Serious businessman with headphones travelling to work. Standing inside underground wagon, holding handhandle.

    Don’t sleepwalk into hearing loss – the damage is irreversible

    11 July 2018

    It’s 1970 and like many teenagers, I was stationed in my bedroom playing Led Zeppelin as loud as I could get away with, much to the irritation of my parents and probably neighbours. (Sorry Dad!).

    Since the audio amplifier became widely available in the 1950’s parents all over the world have been shouting the all too familiar phrase ‘turn it down’ through hostile teenage doors.

    In general parents don’t like the music their children listen to and even if they did, certainly not at the child’s preferred volume. With the arrival of personal headphones came a heavy sigh of relief for parents all over the world. Little did we know that there was something more sinister hiding in our new found peace and quiet?

    We swapped public listening for private listening much to the delight of parents everywhere but unfortunately, as is often the case we have solved one problem and caused another.

    On the surface swapping an irritated parent and weekends of audio chaos for a quiet youngster immersed in their music or gaming may sound ideal, however these long periods of audio exposure are slowly crippling our children’s hearing.

    A study in the US suggests that ‘tweenagers’ (these between 10 and 14 years of age) are spending an average of four hours per day on their devices, and much of this time includes the use of headphones. When you consider that the devices used can produce dose levels that are damaging after only 20 minutes a day we start to see a troubling picture emerging.

    We have around 15,000 auditory hair cells in each ear at birth; you don’t get any more and when they are gone they are gone and so is your hearing. Most of us are familiar with the dangers of very loud sounds and the permanent damage they can cause. Less well known is that exposure to large sound doses regularly and repeatedly can cause irreparable damage to the hair cells within our ears. This damage takes longer to show up and may be ‘silently’ affecting us all.

    So what is a sound dose? A sound dose is a complex calculation taking into account how long you listen for, how loud you listen and the energy content of what you listen to.

    For example; speech is relatively low energy content so you can listen for a long period of time at a high volume level without experiencing a particularly high sound dose,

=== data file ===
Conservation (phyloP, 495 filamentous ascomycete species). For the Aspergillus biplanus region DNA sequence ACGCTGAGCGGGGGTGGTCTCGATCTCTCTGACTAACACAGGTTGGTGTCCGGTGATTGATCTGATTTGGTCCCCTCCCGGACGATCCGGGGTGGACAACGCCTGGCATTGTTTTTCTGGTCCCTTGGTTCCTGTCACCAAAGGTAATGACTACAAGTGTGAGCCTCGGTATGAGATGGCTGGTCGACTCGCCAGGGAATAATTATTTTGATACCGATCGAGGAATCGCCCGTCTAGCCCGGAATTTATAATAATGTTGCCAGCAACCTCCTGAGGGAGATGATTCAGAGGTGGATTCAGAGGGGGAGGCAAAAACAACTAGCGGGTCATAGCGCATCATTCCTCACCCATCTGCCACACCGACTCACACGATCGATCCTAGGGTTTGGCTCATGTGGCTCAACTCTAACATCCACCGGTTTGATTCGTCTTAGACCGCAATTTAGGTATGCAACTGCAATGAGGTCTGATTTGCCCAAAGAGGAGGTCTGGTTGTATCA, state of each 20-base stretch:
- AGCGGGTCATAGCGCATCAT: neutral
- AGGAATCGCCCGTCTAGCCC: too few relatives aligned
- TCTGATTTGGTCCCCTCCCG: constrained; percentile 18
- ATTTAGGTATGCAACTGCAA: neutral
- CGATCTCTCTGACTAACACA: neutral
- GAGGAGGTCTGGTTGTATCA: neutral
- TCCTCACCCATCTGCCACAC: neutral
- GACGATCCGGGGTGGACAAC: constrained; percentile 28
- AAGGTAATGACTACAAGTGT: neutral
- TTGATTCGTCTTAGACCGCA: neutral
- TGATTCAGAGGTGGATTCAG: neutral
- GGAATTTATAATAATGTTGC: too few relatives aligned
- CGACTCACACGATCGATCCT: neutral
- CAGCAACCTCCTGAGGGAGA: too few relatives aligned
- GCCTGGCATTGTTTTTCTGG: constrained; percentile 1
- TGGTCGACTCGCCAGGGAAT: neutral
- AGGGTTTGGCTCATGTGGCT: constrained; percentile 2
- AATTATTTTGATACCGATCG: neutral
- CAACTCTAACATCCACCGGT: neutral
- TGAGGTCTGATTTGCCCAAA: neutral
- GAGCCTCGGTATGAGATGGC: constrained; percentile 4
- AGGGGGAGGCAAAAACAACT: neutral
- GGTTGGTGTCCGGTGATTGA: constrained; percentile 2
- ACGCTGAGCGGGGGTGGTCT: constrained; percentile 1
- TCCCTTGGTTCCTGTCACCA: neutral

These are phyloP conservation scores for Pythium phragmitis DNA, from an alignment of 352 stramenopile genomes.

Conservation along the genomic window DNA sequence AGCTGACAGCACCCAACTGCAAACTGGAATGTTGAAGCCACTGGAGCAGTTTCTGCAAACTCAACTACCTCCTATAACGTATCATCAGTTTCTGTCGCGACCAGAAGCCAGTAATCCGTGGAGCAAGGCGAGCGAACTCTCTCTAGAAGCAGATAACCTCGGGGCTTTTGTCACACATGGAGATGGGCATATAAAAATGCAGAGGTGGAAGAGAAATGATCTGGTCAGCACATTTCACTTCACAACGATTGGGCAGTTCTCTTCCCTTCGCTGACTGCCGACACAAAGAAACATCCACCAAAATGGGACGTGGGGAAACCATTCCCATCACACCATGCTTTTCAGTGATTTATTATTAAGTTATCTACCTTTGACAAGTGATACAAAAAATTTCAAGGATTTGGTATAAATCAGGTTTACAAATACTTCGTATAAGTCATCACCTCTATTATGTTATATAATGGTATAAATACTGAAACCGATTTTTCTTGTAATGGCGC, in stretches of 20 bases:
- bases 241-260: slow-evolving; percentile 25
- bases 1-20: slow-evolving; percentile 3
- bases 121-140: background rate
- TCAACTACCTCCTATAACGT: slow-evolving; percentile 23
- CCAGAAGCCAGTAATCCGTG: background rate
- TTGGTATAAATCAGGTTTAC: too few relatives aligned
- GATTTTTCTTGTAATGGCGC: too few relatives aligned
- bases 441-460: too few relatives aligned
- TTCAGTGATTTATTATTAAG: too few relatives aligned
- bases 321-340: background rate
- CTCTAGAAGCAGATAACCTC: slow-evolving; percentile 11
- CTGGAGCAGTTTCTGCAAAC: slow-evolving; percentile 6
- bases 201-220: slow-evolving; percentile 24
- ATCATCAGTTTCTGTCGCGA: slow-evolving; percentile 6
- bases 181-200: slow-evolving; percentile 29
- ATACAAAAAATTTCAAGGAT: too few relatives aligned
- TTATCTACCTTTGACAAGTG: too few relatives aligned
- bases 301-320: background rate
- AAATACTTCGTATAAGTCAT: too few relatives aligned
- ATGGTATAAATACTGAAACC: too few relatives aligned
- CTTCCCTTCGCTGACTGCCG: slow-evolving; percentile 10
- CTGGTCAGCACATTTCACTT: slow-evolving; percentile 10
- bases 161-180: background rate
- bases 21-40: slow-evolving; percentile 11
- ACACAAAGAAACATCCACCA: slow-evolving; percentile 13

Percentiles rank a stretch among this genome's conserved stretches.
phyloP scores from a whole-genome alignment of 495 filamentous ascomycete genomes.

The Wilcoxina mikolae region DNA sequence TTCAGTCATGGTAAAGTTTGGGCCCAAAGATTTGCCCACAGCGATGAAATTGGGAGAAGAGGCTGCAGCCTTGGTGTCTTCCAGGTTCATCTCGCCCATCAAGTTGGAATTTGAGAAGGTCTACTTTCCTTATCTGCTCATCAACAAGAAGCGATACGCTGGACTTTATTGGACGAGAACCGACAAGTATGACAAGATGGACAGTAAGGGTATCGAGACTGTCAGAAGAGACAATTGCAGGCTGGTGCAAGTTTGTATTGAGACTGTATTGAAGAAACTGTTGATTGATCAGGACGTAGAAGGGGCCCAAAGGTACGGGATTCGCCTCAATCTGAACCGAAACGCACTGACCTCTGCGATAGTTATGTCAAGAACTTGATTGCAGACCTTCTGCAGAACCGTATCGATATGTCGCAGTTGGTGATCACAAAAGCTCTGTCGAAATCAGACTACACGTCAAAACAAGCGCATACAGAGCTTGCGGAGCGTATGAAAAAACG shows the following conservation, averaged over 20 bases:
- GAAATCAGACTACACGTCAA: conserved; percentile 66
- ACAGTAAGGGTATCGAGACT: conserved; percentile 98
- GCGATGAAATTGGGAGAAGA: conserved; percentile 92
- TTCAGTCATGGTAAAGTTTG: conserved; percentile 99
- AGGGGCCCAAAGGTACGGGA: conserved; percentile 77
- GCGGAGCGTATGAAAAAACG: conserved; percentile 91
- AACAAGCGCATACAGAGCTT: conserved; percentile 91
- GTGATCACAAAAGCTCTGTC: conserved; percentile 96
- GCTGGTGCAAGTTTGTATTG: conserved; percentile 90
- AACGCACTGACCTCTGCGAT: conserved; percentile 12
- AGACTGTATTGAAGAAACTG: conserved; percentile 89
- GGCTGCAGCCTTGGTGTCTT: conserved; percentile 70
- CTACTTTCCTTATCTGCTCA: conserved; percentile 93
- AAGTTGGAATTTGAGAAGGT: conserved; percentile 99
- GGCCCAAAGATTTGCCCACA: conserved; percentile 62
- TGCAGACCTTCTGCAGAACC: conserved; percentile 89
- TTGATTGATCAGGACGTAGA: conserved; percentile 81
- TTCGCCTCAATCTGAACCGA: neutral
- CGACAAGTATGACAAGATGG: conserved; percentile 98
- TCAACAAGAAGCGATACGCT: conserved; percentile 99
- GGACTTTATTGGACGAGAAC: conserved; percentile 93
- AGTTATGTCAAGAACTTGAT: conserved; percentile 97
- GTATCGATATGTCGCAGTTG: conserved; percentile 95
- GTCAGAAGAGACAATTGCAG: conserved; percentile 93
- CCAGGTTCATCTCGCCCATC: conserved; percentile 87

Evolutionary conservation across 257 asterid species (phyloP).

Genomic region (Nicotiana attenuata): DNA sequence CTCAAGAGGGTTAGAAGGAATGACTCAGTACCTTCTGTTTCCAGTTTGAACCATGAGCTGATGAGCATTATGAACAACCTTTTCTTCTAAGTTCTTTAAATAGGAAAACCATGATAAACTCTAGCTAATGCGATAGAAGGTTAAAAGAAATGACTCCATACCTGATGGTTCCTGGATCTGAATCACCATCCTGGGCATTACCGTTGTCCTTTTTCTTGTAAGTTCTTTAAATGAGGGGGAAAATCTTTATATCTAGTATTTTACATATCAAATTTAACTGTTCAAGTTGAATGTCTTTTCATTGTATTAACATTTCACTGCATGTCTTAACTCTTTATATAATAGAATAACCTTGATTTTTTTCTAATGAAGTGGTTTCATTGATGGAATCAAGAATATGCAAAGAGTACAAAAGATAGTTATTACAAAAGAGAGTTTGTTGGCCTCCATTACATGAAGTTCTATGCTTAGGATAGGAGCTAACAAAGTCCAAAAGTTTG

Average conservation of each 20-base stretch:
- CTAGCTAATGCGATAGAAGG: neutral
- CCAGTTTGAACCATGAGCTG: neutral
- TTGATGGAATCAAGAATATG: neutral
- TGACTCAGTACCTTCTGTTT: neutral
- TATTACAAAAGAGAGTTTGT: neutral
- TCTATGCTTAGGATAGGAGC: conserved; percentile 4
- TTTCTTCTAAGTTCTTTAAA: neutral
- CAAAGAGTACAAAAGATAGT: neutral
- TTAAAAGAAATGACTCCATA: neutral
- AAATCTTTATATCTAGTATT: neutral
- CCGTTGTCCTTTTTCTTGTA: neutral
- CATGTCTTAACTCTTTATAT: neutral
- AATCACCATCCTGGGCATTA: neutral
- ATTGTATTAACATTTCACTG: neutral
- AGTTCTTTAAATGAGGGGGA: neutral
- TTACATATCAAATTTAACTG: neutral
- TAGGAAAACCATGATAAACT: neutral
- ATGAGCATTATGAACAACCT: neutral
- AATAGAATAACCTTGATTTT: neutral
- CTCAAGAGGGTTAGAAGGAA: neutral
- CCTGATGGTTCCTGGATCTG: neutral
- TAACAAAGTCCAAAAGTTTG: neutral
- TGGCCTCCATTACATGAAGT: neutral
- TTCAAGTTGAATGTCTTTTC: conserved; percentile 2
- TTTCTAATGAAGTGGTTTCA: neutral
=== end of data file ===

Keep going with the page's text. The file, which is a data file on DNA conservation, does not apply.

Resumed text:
However my much loved Led Zeppelin music has a high energy content so will give you a high sound dose in a short period of time.

    As a result of a number of high profile campaigns the majority of headphone users are now aware of the risks. However few of them act as the only tool available to them until recently, has been the simple volume level warning on their device, which, if obeyed makes the content inaudible in many listening situations.

    The London Underground for example is so loud that many users are forced to ignore their devices warnings and turn their volume to a damaging level on a daily basis. Long term, this will damage your hearing for good.

    So what’s to be done?

    We clearly can’t stop headphone use, but we can perhaps be smart about it. Ideally you would manage your daily exposure to make sure that you don’t overdo it and that if you do at least you will know about it.

    1. First thing to do would be to download a headphone hearing safeguarding app, such as HearAngel, which will give you information on your exposure, much as a Fit Bit monitors your physical activity, so you know when you are overdoing it and can make informed decisions. Some of these apps also have optional automatic protection and parental control features so you can safeguard your children’s hearing.

    2. Secondly consider the headphones you use. If you listen, as about 30 per cent of people on public transport do, consider upgrading from your ear buds to some good quality over-ear headphones. The sound quality will usually be better and the over-ear cups will reduce the background noise so that you can listen at a lower level, extending your safe listening period.

    3. Finally, if you travel on very noisy public transport, such as London Underground for example, you might want to consider getting some active noise cancelling headphones. These headphones use very clever electronics to reduce the background noise even more allowing you to further reduce your listening level and extend your safe listening period.

    Please don’t sleepwalk into hearing loss, it takes a little while to become noticeable, but when you do notice it the damage is done and it is too late. No more beloved Led Zeppelin! Use the technology that is available to help you to protect yourself and most of all enjoy your listening.

    Stephen Wheatley is a Co-Founder of HearAngel LimitEar, a company which was formed to eight years ago to develop technologies to protect the hearing of headphone users in the work environment.